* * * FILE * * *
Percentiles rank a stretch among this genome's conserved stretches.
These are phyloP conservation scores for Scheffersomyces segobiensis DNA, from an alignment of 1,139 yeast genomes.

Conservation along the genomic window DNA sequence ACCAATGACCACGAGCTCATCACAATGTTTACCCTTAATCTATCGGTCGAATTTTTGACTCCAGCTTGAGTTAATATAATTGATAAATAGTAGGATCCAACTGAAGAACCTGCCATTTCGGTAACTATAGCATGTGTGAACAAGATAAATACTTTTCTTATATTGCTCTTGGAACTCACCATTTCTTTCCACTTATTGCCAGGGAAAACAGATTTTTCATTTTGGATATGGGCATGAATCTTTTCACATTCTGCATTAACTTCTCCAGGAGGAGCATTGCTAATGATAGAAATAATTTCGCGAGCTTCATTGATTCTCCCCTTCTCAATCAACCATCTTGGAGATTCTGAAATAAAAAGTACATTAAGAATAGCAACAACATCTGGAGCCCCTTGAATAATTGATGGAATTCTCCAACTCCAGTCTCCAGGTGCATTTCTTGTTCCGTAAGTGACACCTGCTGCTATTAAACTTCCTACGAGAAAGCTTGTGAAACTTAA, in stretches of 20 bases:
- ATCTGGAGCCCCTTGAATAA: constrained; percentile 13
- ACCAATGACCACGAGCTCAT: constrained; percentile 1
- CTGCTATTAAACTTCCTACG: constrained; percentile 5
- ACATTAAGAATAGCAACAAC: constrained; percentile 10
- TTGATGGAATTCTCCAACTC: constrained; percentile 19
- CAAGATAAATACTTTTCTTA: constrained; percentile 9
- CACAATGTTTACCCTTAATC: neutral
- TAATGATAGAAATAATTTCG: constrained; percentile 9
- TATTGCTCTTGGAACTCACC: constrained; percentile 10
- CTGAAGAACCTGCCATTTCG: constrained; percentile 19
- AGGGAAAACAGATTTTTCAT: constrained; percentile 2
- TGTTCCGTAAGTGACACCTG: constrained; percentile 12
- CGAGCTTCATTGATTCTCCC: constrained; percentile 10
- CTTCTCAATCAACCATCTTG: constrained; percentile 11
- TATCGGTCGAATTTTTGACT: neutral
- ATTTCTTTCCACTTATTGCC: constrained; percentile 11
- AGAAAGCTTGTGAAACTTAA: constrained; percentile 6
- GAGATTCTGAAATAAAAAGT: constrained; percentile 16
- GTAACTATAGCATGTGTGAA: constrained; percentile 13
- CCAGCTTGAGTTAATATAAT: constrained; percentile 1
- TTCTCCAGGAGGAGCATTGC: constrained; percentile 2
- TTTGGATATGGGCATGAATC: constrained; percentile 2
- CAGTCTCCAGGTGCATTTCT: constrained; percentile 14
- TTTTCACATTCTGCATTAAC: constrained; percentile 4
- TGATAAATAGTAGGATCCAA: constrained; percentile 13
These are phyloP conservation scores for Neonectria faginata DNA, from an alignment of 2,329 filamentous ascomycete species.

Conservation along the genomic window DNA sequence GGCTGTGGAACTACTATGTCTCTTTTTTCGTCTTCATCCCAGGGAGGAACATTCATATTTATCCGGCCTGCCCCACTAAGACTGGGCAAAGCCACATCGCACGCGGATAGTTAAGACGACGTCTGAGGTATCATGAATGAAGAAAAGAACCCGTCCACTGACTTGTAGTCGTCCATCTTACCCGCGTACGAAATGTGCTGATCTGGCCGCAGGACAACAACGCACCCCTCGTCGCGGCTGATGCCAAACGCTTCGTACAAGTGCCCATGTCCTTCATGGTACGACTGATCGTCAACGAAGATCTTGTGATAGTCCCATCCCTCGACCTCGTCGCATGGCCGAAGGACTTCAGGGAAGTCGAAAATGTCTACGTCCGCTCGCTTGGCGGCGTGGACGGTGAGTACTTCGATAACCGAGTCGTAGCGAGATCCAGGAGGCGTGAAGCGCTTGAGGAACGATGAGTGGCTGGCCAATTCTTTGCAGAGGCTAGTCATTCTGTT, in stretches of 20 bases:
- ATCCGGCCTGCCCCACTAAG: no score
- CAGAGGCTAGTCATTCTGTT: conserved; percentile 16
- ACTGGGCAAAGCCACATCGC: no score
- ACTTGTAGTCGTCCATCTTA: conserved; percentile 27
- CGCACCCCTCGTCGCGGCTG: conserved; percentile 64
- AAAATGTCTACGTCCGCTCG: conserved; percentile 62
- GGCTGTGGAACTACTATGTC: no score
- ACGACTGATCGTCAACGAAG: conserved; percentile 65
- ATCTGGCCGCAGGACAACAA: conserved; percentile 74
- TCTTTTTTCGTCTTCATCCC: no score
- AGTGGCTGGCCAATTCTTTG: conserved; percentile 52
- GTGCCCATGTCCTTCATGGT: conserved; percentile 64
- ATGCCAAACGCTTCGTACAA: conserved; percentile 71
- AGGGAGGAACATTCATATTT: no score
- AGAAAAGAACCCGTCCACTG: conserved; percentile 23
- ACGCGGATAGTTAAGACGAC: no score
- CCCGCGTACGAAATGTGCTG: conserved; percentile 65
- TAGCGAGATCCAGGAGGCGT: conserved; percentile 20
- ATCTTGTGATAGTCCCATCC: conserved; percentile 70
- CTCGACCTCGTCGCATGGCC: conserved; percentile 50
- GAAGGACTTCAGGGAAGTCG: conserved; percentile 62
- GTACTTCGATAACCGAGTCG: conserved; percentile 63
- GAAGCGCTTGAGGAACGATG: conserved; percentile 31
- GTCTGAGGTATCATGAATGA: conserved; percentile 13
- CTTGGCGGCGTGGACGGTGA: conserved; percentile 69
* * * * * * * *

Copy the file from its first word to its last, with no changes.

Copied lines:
Percentiles rank a stretch among this genome's conserved stretches.
These are phyloP conservation scores for Scheffersomyces segobiensis DNA, from an alignment of 1,139 yeast genomes.

Conservation along the genomic window DNA sequence ACCAATGACCACGAGCTCATCACAATGTTTACCCTTAATCTATCGGTCGAATTTTTGACTCCAGCTTGAGTTAATATAATTGATAAATAGTAGGATCCAACTGAAGAACCTGCCATTTCGGTAACTATAGCATGTGTGAACAAGATAAATACTTTTCTTATATTGCTCTTGGAACTCACCATTTCTTTCCACTTATTGCCAGGGAAAACAGATTTTTCATTTTGGATATGGGCATGAATCTTTTCACATTCTGCATTAACTTCTCCAGGAGGAGCATTGCTAATGATAGAAATAATTTCGCGAGCTTCATTGATTCTCCCCTTCTCAATCAACCATCTTGGAGATTCTGAAATAAAAAGTACATTAAGAATAGCAACAACATCTGGAGCCCCTTGAATAATTGATGGAATTCTCCAACTCCAGTCTCCAGGTGCATTTCTTGTTCCGTAAGTGACACCTGCTGCTATTAAACTTCCTACGAGAAAGCTTGTGAAACTTAA, in stretches of 20 bases:
- ATCTGGAGCCCCTTGAATAA: constrained; percentile 13
- ACCAATGACCACGAGCTCAT: constrained; percentile 1
- CTGCTATTAAACTTCCTACG: constrained; percentile 5
- ACATTAAGAATAGCAACAAC: constrained; percentile 10
- TTGATGGAATTCTCCAACTC: constrained; percentile 19
- CAAGATAAATACTTTTCTTA: constrained; percentile 9
- CACAATGTTTACCCTTAATC: neutral
- TAATGATAGAAATAATTTCG: constrained; percentile 9
- TATTGCTCTTGGAACTCACC: constrained; percentile 10
- CTGAAGAACCTGCCATTTCG: constrained; percentile 19
- AGGGAAAACAGATTTTTCAT: constrained; percentile 2
- TGTTCCGTAAGTGACACCTG: constrained; percentile 12
- CGAGCTTCATTGATTCTCCC: constrained; percentile 10
- CTTCTCAATCAACCATCTTG: constrained; percentile 11
- TATCGGTCGAATTTTTGACT: neutral
- ATTTCTTTCCACTTATTGCC: constrained; percentile 11
- AGAAAGCTTGTGAAACTTAA: constrained; percentile 6
- GAGATTCTGAAATAAAAAGT: constrained; percentile 16
- GTAACTATAGCATGTGTGAA: constrained; percentile 13
- CCAGCTTGAGTTAATATAAT: constrained; percentile 1
- TTCTCCAGGAGGAGCATTGC: constrained; percentile 2
- TTTGGATATGGGCATGAATC: constrained; percentile 2
- CAGTCTCCAGGTGCATTTCT: constrained; percentile 14
- TTTTCACATTCTGCATTAAC: constrained; percentile 4
- TGATAAATAGTAGGATCCAA: constrained; percentile 13
These are phyloP conservation scores for Neonectria faginata DNA, from an alignment of 2,329 filamentous ascomycete species.

Conservation along the genomic window DNA sequence GGCTGTGGAACTACTATGTCTCTTTTTTCGTCTTCATCCCAGGGAGGAACATTCATATTTATCCGGCCTGCCCCACTAAGACTGGGCAAAGCCACATCGCACGCGGATAGTTAAGACGACGTCTGAGGTATCATGAATGAAGAAAAGAACCCGTCCACTGACTTGTAGTCGTCCATCTTACCCGCGTACGAAATGTGCTGATCTGGCCGCAGGACAACAACGCACCCCTCGTCGCGGCTGATGCCAAACGCTTCGTACAAGTGCCCATGTCCTTCATGGTACGACTGATCGTCAACGAAGATCTTGTGATAGTCCCATCCCTCGACCTCGTCGCATGGCCGAAGGACTTCAGGGAAGTCGAAAATGTCTACGTCCGCTCGCTTGGCGGCGTGGACGGTGAGTACTTCGATAACCGAGTCGTAGCGAGATCCAGGAGGCGTGAAGCGCTTGAGGAACGATGAGTGGCTGGCCAATTCTTTGCAGAGGCTAGTCATTCTGTT, in stretches of 20 bases:
- ATCCGGCCTGCCCCACTAAG: no score
- CAGAGGCTAGTCATTCTGTT: conserved; percentile 16
- ACTGGGCAAAGCCACATCGC: no score
- ACTTGTAGTCGTCCATCTTA: conserved; percentile 27
- CGCACCCCTCGTCGCGGCTG: conserved; percentile 64
- AAAATGTCTACGTCCGCTCG: conserved; percentile 62
- GGCTGTGGAACTACTATGTC: no score
- ACGACTGATCGTCAACGAAG: conserved; percentile 65
- ATCTGGCCGCAGGACAACAA: conserved; percentile 74
- TCTTTTTTCGTCTTCATCCC: no score
- AGTGGCTGGCCAATTCTTTG: conserved; percentile 52
- GTGCCCATGTCCTTCATGGT: conserved; percentile 64
- ATGCCAAACGCTTCGTACAA: conserved; percentile 71
- AGGGAGGAACATTCATATTT: no score
- AGAAAAGAACCCGTCCACTG: conserved; percentile 23
- ACGCGGATAGTTAAGACGAC: no score
- CCCGCGTACGAAATGTGCTG: conserved; percentile 65
- TAGCGAGATCCAGGAGGCGT: conserved; percentile 20
- ATCTTGTGATAGTCCCATCC: conserved; percentile 70
- CTCGACCTCGTCGCATGGCC: conserved; percentile 50
- GAAGGACTTCAGGGAAGTCG: conserved; percentile 62
- GTACTTCGATAACCGAGTCG: conserved; percentile 63
- GAAGCGCTTGAGGAACGATG: conserved; percentile 31
- GTCTGAGGTATCATGAATGA: conserved; percentile 13
- CTTGGCGGCGTGGACGGTGA: conserved; percentile 69